Let Me Hear a Rhyme

This is another book that I read an excerpt of on EpicReads and finally just got around to actually reading. The excerpt hooked me with different POVs, tribute to Biggie Smalls, and original rap lyrics, and the book as a whole did not disappoint.


Summary

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This cover 😍

Biggie Smalls was right. Things done changed. But that doesn’t mean that Quadir and Jarrell are okay letting their best friend Steph’s tracks lie forgotten in his bedroom after he’s killed—not when his beats could turn any Bed-Stuy corner into a celebration, not after years of having each other’s backs.

Enlisting the help of Steph’s younger sister, Jasmine, Quadir and Jarrell come up with a plan to promote Steph’s music under a new rap name: The Architect. Soon, everyone in Brooklyn is dancing to Steph’s voice. But then his mixtape catches the attention of a hotheaded music rep and—with just hours on the clock—the trio must race to prove Steph’s talent from beyond the grave.

Now, as the pressure—and danger—of keeping their secret grows, Quadir, Jarrell, and Jasmine are forced to confront the truth about what happened to Steph. Only each has something to hide. And with everything riding on Steph’s fame, together they need to decide what they stand for before they lose everything they’ve worked so hard to hold on to—including each other.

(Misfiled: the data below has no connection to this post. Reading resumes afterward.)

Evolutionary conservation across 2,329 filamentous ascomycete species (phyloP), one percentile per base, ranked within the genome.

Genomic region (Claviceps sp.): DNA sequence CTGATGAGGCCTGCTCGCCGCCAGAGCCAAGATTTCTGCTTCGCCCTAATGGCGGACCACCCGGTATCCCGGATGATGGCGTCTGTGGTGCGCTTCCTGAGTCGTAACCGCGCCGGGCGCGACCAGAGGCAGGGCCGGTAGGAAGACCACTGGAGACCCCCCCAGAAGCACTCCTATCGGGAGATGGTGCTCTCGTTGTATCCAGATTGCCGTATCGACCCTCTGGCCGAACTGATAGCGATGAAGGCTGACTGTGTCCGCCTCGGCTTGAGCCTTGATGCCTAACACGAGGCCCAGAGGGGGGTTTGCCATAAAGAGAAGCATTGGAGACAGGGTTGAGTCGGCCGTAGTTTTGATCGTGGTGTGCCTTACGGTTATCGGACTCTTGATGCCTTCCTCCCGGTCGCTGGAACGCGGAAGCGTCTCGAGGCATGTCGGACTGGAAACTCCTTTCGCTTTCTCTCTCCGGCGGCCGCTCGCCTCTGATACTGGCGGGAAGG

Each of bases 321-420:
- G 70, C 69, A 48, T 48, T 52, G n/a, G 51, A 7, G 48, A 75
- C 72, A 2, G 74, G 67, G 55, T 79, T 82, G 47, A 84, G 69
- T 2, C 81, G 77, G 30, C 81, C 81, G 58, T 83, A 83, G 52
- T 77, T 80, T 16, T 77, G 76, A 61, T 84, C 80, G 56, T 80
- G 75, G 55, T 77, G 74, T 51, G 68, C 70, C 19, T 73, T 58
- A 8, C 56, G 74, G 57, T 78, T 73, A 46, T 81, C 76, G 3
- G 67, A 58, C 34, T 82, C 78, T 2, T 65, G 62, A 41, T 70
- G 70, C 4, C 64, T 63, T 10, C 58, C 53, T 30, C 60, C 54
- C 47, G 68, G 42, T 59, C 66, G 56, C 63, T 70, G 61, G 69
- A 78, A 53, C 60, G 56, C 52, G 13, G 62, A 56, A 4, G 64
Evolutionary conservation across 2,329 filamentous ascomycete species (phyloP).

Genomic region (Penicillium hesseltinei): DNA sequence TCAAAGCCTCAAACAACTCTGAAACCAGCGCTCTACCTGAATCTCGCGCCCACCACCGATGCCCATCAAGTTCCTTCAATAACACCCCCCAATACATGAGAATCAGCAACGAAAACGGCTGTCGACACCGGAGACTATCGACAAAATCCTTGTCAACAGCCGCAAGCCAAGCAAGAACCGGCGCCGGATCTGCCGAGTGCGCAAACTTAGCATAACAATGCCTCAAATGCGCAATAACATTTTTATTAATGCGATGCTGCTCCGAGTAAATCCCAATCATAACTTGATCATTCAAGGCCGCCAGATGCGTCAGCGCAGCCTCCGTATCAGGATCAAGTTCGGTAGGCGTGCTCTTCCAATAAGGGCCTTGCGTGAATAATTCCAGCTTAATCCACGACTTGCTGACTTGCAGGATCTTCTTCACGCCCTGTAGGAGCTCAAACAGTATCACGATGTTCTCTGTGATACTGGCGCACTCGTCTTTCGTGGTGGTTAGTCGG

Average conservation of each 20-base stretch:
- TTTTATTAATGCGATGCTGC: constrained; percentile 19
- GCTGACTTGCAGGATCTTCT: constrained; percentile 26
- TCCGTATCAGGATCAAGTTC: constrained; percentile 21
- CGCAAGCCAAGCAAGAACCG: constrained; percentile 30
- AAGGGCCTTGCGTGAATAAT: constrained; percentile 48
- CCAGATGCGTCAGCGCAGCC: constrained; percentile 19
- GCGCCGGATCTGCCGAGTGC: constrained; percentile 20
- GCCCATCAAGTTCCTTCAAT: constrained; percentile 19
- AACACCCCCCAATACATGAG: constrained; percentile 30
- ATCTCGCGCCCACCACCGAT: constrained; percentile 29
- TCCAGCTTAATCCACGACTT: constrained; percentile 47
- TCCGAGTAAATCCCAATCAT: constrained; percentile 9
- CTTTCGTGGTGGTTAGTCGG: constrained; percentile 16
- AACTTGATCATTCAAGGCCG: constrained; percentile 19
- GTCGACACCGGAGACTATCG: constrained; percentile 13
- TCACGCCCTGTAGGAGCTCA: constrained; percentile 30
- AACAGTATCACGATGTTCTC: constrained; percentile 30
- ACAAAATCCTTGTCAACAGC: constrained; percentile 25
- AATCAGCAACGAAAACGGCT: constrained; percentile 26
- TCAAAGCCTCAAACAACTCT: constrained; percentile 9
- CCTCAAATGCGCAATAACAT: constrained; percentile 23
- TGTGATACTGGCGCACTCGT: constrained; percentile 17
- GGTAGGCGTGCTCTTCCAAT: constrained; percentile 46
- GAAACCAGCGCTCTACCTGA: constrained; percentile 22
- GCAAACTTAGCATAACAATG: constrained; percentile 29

My Thoughts

5/5 stars

Where do I even begin with a book like this? Tiffany D. Jackson created a book where violence and love are woven together in a powerful way. The plot, characters, and setting work together to create a heartbreaking story of a young man’s murder and the chain of events it set off.

I absolutely loved the setting. Let Me Hear a Rhyme takes place just before I was born but I absolutely love 90’s hip-hop and rap, so all the references in this book had me hooked. New York is always a fun place to set a story but the love the characters have for their corner of Brooklyn is evident and powerful in the book. It was also a lot of fun to read about technology in ’98: pagers, computers being rare, having to free up a line before you can burn CDs, etc. There was always slang or a scenario popping up that reminded me we were in 1998 and not present day.

The characters were everything in this book. Steph had a few chapters from his POV scattered throughout the book but the majority of chapters alternated between Jarrell, Quadir, and Jasmine’s POVs. They have such distinct perspectives, goals, and situations, so each POV added to the story in unique ways.

The plot itself is pretty fast-paced. Not only do we have Jarrell, Quadir, and Jasmine trying to get Steph signed on a label, but we have the mystery of who killed Steph, conflicts over each character’s future, changing relationships, and so many other side plots. The amount of things happening in this book and the way they are seamlessly tied together helped power me through the book in a few hours.

I really loved everything about Let Me Hear a Rhyme and I think it all boils down to how genuine everything felt. The characters came alive on the page, the setting felt so vivid, Steph’s murder was so heartbreaking, the slang wasn’t edited, and I just kept getting punched in the emotions. I would definitely recommend Let Me Hear a Rhyme, especially to those who like mysteries, hip-hop, and light historical fiction.


Similar Reads

Burn Baby Burn by Meg Medina

On the Come Up by Angie Thomas

Dear Martin by Nic Stone


Have you read Let Me Hear a Rhyme? What are your thoughts?

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